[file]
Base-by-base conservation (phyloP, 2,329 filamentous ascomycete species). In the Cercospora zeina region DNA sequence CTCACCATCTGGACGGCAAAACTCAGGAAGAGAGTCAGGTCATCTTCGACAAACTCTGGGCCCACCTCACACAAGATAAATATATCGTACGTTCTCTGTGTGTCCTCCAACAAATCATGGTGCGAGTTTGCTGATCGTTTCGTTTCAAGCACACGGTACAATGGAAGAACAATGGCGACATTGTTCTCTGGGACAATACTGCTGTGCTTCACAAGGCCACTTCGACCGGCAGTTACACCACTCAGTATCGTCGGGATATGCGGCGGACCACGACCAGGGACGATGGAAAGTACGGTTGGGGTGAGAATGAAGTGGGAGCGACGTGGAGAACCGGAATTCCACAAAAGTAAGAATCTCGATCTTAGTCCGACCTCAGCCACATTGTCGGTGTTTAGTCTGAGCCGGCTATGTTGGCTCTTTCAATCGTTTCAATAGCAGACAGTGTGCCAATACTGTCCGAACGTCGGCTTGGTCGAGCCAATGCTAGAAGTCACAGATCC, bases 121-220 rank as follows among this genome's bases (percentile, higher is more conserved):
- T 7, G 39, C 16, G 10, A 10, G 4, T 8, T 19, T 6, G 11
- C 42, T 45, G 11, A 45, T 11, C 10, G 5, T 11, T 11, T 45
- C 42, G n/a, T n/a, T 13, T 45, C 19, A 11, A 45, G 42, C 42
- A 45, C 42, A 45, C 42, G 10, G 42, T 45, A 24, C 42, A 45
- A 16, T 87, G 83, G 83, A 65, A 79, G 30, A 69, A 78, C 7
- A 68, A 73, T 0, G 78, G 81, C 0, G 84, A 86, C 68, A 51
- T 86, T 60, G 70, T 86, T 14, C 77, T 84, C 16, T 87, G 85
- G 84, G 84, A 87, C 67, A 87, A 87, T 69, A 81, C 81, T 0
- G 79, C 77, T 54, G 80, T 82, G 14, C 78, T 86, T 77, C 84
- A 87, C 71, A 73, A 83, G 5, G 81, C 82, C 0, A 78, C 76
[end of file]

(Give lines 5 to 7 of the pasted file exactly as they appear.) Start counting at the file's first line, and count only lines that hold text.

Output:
- A 45, C 42, A 45, C 42, G 10, G 42, T 45, A 24, C 42, A 45
- A 16, T 87, G 83, G 83, A 65, A 79, G 30, A 69, A 78, C 7
- A 68, A 73, T 0, G 78, G 81, C 0, G 84, A 86, C 68, A 51